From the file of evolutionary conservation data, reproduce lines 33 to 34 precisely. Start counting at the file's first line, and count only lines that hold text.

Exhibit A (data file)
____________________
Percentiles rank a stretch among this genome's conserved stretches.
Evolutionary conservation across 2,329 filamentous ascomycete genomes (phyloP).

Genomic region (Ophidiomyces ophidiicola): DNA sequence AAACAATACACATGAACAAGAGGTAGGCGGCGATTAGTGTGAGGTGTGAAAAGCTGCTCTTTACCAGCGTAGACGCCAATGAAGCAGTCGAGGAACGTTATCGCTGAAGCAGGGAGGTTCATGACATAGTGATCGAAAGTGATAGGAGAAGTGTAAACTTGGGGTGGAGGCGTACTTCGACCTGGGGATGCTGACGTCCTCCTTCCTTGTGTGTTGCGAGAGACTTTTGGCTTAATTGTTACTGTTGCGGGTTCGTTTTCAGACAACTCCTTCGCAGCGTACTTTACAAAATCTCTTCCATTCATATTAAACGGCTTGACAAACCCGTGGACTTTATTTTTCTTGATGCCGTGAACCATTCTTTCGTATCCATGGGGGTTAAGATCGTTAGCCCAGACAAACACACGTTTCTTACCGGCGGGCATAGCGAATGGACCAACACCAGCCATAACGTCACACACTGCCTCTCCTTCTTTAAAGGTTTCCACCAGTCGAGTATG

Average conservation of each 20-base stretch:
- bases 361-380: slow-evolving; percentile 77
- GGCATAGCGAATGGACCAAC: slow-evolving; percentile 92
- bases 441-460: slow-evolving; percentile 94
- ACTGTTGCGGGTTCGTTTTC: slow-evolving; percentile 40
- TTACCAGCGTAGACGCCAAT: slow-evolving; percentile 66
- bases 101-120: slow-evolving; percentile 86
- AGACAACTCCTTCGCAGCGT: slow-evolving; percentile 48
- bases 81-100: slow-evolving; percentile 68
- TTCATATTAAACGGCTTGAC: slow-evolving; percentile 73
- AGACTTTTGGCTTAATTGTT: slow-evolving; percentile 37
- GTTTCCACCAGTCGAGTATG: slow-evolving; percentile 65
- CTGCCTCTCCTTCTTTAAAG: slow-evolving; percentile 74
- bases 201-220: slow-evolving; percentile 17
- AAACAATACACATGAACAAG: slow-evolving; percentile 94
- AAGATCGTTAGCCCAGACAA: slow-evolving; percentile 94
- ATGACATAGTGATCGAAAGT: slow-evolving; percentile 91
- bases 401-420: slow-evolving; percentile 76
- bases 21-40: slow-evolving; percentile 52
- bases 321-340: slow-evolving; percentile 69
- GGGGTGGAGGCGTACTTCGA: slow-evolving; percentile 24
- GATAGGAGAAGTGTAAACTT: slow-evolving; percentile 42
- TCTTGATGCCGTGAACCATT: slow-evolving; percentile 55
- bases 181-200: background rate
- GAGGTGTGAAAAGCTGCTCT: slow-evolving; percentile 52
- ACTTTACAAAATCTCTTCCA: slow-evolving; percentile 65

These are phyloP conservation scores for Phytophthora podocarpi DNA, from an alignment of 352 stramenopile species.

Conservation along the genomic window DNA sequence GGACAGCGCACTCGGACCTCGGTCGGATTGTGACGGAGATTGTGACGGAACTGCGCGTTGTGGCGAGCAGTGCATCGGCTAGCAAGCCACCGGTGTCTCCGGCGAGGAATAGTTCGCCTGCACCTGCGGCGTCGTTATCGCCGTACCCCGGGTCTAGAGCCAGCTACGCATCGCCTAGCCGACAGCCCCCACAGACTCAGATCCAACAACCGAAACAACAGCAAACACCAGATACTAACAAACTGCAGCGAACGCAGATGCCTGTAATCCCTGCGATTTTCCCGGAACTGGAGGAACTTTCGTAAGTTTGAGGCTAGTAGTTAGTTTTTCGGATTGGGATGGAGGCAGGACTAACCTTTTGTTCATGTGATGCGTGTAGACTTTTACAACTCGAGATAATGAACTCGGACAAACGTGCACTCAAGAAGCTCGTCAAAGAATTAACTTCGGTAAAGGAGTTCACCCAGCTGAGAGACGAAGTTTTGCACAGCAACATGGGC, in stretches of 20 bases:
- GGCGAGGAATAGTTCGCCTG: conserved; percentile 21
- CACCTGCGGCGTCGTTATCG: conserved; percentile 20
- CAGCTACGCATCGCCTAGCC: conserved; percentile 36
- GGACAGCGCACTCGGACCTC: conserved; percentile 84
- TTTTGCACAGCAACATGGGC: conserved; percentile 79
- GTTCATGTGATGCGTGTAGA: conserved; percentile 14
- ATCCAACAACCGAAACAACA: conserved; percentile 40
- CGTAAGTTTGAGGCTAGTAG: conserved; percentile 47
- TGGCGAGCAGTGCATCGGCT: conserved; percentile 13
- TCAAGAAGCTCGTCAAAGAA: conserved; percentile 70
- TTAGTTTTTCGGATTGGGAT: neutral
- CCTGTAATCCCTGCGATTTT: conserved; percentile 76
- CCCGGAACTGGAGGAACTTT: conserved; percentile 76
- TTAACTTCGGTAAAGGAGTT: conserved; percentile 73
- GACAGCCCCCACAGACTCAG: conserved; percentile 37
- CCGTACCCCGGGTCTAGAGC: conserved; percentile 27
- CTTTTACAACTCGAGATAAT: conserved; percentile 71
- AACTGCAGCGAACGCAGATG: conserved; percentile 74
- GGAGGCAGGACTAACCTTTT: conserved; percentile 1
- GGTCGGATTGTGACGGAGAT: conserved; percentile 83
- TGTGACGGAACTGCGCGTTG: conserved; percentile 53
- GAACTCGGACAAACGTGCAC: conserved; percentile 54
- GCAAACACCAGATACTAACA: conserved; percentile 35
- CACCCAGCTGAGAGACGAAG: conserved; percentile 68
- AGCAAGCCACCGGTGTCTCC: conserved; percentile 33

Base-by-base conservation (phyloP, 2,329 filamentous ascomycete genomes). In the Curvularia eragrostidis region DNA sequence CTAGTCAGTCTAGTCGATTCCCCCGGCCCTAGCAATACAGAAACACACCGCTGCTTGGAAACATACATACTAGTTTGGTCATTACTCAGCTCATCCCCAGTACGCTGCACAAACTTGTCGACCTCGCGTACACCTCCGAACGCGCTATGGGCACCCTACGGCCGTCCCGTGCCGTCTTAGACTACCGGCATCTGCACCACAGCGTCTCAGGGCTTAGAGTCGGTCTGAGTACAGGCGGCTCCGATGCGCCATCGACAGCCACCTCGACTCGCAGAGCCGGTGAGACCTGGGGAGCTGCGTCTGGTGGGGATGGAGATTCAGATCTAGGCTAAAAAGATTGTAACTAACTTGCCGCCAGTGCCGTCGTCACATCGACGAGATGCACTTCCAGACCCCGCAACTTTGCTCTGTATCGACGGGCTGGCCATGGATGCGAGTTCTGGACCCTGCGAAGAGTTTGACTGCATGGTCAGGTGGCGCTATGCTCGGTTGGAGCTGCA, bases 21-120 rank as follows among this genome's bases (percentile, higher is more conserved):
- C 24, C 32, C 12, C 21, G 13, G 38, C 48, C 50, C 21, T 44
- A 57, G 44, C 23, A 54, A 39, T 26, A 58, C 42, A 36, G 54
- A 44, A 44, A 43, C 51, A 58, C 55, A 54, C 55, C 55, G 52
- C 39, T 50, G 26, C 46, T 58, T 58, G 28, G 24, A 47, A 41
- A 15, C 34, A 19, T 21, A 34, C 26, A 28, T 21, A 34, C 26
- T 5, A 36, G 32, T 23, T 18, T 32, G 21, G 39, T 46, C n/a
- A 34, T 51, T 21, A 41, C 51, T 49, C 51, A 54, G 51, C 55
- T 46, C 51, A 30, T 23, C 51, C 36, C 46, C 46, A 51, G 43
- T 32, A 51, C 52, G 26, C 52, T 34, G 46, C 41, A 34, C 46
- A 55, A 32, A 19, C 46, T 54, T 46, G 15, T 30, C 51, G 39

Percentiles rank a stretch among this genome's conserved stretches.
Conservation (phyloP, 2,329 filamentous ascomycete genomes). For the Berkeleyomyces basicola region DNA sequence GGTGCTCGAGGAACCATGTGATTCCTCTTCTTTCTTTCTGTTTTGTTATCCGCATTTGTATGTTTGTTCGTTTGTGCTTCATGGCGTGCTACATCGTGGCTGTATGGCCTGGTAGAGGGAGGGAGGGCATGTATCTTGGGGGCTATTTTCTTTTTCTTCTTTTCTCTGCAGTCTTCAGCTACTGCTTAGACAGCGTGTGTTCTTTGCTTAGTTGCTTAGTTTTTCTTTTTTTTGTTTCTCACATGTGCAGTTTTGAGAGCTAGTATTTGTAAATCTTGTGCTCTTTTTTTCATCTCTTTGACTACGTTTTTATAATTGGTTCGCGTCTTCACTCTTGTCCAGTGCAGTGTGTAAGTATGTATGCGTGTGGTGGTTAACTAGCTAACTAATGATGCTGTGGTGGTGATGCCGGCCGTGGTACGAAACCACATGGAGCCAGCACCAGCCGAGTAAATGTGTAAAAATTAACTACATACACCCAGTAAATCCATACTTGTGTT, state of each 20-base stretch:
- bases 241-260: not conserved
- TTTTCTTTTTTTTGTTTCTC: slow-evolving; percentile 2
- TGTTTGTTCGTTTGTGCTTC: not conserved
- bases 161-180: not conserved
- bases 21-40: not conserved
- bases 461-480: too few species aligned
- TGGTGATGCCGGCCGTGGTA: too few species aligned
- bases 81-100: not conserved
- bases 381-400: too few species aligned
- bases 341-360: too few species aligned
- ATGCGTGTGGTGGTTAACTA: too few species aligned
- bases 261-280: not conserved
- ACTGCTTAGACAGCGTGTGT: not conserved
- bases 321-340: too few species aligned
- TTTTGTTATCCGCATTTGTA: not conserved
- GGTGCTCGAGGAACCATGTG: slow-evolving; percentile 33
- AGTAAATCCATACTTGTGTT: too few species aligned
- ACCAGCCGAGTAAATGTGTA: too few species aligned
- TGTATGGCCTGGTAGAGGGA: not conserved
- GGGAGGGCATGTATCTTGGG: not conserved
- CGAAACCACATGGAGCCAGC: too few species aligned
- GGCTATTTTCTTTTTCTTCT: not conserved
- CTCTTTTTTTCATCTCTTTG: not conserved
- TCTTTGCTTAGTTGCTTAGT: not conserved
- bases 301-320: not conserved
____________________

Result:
- CACCTGCGGCGTCGTTATCG: conserved; percentile 20
- CAGCTACGCATCGCCTAGCC: conserved; percentile 36